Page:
As oil slick appears to grow larger, company violates terms of settlement agreement
United States District Judge Susie Morgan ruled on Thursday September 22, 2016 that Taylor Energy was not correctly following the process required by the September 2015 settlement agreement with Waterkeeper Alliance, Apalachicola Riverkeeper and Louisiana Environmental Action Network, represented by the Tulane Environmental Law Clinic. The agreement resulted from a three-year lawsuit that sought to lift the veil of secrecy on the oil leak’s extent and potential far-reaching impact on the Gulf of Mexico’s ecosystem.
On August 5, 2016, the groups discovered that Taylor Energy had secretly objected to the release of certain documents related to the leak, and in recent months, SkyTruth, a group that uses satellite imaging to track issues, has been reporting that the oil slick from the Taylor Energy leak appears to be growing larger, reaching over 40 miles in June, the longest slick recorded at the site since SkyTruth began tracking it in 2010.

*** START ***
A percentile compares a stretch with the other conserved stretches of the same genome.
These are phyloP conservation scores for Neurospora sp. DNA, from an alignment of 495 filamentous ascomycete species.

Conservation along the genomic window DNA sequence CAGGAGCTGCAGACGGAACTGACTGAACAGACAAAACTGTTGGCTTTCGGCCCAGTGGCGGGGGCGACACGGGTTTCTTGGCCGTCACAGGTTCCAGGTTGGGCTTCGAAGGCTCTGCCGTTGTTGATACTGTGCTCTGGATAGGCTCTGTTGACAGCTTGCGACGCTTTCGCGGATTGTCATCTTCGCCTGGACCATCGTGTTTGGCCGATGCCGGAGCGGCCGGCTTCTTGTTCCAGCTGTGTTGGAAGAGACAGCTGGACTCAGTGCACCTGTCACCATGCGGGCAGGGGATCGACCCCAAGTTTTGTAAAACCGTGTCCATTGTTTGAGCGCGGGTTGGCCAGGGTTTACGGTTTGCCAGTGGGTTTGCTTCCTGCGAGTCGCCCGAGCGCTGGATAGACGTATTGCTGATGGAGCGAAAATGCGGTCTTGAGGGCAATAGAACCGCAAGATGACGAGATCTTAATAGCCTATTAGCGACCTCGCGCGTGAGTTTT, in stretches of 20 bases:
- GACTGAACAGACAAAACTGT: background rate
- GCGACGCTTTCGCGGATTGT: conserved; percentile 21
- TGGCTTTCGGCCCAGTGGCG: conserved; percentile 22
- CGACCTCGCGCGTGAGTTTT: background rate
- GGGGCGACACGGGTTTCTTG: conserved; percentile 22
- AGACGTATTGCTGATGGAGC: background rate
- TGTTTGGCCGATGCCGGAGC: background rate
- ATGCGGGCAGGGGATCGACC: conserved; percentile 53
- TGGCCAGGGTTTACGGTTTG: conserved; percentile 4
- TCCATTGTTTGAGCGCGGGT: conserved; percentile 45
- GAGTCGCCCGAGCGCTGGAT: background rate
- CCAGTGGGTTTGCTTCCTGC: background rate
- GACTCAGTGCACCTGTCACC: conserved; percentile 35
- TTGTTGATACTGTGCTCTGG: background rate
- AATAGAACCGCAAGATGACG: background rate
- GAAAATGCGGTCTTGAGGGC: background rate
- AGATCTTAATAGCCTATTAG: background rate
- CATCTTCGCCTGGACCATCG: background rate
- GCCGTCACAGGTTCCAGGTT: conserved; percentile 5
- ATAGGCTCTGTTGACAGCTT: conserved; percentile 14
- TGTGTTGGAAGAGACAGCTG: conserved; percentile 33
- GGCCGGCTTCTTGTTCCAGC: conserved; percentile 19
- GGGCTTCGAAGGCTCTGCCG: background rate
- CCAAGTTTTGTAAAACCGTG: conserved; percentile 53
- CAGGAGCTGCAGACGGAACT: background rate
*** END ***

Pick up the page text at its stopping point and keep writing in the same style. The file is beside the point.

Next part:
Following is a statement from Larissa Liebmann, staff attorney for the Clean and Safe Energy Campaign at Waterkeeper Alliance:
“Judge Morgan agreed with our plain-language reading of the settlement agreement and has ordered the parties to work on a clarifying addendum to facilitate transparency by Taylor Energy. This will ensure that Taylor Energy cannot attempt to avoid third-party review of documents it wishes to keep from the public under the guise of not understanding the terms of our agreement. Especially in light of reports by SkyTruth that the oil slick at Taylor Energy’s site appears to be growing larger, and the silence from the federal government on what should be done, it is imperative that the public has access to information on this ongoing disaster. ”